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hang out with each other and the kids all the time, yes, yes. >> would you like to work with your husband. >> pardon? >> would you like to work with your husband? >> oh, yes. we did one movie a long time ago but it's been a while. maybe sometime on the stage or something, that would be a great. >> we look forward to seeing what's next. >> he has such a great role in ray donovan. >> oh, yeah. such a good show. >> congratulations on the movie. really enjoyed it. >> thank you. >> "st. vincent" is in select theaters now. ahead, to keep the flowing tra diagnosis continuing. >> it's one you never heard of. i'm seth h doane.
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. france is known for its love of wine and japan, sake. what about popular nations. seth doane has a story on a chinese business companying
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facing new challenges. good morning. >> good morning. this is strong stuff. it's about 60% alcohol. compare that to 40% alcohol in something like vodka. it is ubiquitous on the chinese dinner table at big important events but now china's president's corruption crackdown is presenting a new challenge for this old beverage. this looks more like an archaeological site. >> it is. american ceo jim rice is running the oldest distillery in the world. he's uncovered artifacts in the beijing floor dating back to the ming dynasty. they have been drinking baijiu for more than 400 years. rice's company makes about 8,000 bottles earl year in china. the chinese drank more than 11 million liters of baijiu last
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year. by vacuum that makes baijiu the most consumed spirit in the world. >> it's packaged in elaborate boxes and sells for hundreds, even thousands of dollar as bottle, and in china these days that price tag makes it a target. you've seen revenues really plummet. >> the government had no policy against zrextravaganceses so it did go down a lot. >> he issue add crackdown to try to clean up the communist government. it's not on banquet tables and gift boxes as much anywhere but jim rice has a plan. >> they've seen baijiu sales
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drop and you'll sell more if you look at the higher end of the market? >> absolutely. the inside economy is still good. land rover or louis vuitton still sell very well. there is a market for high-classed products, so we're going to stand there. >> a special edition batch will retail more more than $10,000 a bottle, unbelievably one of the secrets to this fancy spirit lies in these mud pits. >> you don't think of mud as importing flavor. you think of french oak or something like that. >> that's true but there's good mud. >> these yeasts are buried and left to per fehr meant for 90 days. then the mixture is dumped up and distilled. it's often served in tiny glasses. >> cheers. >> clears. >> rice hopes to boost sales by breaking into other markets including into america.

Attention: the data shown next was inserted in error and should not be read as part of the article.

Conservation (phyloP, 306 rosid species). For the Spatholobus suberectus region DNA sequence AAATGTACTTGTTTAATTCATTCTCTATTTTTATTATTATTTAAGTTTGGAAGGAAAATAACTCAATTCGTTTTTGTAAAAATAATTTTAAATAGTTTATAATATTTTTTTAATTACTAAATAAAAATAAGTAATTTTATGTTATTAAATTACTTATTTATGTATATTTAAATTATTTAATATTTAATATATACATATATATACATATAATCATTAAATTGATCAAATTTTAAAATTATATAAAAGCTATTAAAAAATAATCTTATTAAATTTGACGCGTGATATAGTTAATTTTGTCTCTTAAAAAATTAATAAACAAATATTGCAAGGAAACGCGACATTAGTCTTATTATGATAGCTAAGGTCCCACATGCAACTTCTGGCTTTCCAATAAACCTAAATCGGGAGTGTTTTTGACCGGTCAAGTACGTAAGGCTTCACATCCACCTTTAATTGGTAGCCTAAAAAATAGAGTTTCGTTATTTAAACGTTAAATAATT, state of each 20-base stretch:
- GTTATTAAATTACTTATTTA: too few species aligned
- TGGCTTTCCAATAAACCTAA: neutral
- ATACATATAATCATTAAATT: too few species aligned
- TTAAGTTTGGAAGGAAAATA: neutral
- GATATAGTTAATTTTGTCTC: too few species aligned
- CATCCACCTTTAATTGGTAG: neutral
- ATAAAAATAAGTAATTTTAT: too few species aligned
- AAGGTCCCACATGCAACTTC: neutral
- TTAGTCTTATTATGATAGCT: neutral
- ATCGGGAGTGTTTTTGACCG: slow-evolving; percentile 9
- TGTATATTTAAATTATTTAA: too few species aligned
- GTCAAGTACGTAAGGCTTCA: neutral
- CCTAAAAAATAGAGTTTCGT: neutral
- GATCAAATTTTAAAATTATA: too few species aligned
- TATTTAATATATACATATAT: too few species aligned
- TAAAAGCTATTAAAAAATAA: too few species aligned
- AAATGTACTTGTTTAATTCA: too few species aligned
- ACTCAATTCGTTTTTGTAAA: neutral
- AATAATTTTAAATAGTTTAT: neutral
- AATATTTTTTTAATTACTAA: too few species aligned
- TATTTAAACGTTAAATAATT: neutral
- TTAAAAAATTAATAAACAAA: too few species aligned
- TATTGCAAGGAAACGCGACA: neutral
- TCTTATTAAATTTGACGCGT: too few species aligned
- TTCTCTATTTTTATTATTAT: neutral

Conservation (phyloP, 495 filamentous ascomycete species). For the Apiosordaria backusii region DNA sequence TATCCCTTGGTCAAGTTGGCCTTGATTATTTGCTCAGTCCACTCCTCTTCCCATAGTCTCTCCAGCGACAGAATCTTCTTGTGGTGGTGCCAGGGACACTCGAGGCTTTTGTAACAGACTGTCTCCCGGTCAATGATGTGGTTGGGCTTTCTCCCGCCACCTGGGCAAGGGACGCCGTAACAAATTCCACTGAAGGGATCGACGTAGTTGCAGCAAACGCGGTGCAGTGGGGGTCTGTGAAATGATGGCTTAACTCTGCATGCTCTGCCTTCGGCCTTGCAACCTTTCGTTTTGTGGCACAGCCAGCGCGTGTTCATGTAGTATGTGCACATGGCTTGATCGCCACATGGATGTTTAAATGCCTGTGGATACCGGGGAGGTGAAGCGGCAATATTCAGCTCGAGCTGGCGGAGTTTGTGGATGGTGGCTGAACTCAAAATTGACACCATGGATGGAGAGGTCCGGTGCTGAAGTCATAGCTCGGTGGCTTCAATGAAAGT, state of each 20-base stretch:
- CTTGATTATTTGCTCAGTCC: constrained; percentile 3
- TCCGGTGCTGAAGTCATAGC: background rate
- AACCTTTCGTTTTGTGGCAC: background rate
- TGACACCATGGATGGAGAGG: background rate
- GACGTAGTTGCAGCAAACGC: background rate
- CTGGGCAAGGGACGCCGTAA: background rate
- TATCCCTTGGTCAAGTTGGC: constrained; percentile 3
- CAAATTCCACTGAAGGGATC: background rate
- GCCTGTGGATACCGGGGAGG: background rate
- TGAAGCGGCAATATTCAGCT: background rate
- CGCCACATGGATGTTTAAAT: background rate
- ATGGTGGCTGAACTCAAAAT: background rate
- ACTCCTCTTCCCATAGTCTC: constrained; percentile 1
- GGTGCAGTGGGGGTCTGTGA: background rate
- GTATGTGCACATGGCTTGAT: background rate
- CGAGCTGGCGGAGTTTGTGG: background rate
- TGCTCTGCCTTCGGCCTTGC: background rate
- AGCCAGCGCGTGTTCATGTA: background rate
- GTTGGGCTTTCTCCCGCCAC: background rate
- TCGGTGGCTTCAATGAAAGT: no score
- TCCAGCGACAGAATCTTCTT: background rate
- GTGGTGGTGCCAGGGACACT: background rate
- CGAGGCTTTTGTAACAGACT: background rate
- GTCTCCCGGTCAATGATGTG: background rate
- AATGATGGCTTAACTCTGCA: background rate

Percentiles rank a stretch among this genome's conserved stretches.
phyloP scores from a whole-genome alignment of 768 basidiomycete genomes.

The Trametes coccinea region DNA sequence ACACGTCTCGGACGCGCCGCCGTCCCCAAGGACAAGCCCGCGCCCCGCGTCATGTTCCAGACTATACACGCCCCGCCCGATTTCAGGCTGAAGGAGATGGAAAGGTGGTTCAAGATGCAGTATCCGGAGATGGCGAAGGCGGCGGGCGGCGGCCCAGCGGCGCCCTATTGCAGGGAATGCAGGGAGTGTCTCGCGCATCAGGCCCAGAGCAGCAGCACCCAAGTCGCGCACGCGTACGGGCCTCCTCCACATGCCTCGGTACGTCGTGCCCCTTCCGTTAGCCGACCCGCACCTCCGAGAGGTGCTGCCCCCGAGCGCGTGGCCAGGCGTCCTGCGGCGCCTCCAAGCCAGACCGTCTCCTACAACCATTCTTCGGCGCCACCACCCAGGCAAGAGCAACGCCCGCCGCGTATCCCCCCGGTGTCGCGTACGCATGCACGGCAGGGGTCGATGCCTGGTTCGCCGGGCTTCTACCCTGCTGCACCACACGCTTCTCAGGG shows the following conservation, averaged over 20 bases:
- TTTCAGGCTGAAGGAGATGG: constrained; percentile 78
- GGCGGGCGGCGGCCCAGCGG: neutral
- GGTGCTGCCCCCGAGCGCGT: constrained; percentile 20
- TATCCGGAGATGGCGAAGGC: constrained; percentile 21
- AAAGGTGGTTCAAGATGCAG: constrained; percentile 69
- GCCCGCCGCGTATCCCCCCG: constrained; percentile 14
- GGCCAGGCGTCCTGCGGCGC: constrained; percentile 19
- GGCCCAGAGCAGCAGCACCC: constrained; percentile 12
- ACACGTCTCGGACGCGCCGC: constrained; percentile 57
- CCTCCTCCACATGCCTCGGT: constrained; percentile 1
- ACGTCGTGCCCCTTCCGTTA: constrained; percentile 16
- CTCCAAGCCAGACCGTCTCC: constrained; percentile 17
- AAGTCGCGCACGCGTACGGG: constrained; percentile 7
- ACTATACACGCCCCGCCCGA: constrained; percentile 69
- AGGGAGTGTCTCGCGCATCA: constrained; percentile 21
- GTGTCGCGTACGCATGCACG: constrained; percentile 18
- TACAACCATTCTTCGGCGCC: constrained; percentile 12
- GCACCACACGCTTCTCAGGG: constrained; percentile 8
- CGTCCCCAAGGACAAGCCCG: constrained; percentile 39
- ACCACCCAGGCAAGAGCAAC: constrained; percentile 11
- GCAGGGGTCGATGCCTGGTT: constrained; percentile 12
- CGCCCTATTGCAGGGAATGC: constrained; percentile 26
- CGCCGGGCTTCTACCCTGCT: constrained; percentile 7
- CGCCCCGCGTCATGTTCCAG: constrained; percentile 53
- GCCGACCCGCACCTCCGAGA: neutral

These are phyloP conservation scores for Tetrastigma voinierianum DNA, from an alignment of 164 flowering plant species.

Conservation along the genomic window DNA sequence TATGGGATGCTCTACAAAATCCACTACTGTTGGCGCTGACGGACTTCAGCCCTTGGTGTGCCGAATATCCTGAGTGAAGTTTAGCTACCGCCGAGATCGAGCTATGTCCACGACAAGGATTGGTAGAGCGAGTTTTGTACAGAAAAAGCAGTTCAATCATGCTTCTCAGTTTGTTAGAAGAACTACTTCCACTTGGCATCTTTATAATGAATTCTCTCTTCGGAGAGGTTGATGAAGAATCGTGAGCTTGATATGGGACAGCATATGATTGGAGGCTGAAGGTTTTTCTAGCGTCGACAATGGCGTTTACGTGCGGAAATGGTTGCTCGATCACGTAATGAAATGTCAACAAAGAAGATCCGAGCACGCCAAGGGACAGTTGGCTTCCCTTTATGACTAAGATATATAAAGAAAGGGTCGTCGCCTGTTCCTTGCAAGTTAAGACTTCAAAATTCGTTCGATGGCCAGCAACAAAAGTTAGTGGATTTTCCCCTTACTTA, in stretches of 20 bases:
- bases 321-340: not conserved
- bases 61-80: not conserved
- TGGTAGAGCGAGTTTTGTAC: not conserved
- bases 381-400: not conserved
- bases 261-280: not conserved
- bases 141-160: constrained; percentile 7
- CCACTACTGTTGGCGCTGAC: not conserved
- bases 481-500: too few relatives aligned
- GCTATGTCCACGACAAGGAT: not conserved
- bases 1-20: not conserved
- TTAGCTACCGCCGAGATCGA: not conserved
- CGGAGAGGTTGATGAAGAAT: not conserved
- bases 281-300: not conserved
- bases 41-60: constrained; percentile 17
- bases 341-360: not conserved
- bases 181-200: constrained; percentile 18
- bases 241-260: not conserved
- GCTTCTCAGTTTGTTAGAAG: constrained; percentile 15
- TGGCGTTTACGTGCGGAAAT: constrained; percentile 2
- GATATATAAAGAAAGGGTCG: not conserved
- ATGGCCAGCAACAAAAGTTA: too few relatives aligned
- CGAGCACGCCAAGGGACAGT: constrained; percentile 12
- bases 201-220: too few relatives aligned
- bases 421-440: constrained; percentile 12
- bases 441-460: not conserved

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>> wow, it's strong. >> yeah. >> and that presents another challenge all together. >> how do you describe the taste of baijiu? >> i'm not sure of the best way to describe it. i would say it's kind of like a bleu cheese. >> it's sort of an acquired taste. >> every region all across china has their own baijiu. >> this 44-year-old chinese-american opened capital spirits, a baijiu bar in beijing. he envisions expanding one day to brooklyn where early adopters are always looking for the next thing. >> most people come here thinking why would i want to come to a bar for baijiu because baijiu is horrible. >> what's the answer? >> the thing is i probably convert 90% of the people that come in here. >> reporter: jim rice says there's practical advice.